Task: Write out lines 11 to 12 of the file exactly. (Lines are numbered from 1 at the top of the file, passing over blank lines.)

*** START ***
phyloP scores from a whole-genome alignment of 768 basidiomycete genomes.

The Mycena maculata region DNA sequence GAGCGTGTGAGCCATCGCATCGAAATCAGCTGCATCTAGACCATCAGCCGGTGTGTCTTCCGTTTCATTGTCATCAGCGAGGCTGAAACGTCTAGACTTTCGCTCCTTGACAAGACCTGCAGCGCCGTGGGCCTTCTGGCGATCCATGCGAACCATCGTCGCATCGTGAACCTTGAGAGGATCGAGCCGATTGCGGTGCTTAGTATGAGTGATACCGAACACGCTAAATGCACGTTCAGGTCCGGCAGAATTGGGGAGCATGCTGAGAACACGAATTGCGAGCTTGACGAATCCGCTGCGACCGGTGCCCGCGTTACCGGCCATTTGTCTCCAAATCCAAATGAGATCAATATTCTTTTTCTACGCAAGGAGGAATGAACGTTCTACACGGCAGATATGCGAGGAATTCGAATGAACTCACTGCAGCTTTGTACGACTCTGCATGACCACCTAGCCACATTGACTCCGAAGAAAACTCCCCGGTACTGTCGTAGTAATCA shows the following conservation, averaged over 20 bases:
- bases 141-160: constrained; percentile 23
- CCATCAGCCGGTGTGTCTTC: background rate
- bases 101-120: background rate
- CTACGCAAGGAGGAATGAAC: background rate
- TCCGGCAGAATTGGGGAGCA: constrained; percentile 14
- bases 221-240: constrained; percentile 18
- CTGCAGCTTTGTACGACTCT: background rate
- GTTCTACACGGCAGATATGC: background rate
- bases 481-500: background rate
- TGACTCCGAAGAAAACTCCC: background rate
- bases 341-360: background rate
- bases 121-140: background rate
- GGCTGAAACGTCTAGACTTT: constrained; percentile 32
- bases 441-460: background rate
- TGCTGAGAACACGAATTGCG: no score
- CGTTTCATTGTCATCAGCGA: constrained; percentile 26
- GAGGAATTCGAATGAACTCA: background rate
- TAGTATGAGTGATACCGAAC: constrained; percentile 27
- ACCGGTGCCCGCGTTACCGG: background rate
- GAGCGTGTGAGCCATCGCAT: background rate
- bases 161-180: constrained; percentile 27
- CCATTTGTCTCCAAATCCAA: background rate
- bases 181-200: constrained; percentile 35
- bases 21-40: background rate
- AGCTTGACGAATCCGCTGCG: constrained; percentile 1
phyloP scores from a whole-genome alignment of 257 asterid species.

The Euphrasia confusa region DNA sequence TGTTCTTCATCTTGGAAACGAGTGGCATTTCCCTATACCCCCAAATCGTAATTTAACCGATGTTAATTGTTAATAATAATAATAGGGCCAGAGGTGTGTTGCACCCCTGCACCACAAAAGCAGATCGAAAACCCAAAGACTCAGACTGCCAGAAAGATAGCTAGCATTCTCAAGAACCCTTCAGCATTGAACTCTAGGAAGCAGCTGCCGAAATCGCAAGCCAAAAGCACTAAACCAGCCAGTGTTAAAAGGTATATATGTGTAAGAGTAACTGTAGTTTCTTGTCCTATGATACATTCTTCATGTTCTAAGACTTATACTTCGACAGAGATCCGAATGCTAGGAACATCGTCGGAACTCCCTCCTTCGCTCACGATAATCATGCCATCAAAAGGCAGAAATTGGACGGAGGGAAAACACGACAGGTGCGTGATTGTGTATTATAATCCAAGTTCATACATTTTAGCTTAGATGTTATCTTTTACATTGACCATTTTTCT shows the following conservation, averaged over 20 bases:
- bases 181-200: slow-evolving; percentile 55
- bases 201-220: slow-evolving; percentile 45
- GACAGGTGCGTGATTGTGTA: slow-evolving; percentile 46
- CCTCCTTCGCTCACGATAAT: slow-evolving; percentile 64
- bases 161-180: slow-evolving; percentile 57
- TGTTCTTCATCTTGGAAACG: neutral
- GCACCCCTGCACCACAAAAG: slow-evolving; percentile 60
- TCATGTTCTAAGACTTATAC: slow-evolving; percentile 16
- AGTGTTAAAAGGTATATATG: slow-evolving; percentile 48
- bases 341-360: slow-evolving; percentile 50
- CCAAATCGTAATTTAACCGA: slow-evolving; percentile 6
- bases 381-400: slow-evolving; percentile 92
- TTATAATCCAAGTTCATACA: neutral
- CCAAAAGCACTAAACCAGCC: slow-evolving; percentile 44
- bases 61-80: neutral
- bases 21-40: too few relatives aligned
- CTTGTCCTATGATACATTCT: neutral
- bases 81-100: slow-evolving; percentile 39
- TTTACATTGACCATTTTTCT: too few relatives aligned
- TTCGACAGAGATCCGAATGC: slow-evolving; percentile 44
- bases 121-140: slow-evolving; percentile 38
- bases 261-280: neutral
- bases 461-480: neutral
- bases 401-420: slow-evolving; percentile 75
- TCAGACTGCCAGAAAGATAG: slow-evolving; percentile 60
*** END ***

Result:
- bases 481-500: background rate
- TGACTCCGAAGAAAACTCCC: background rate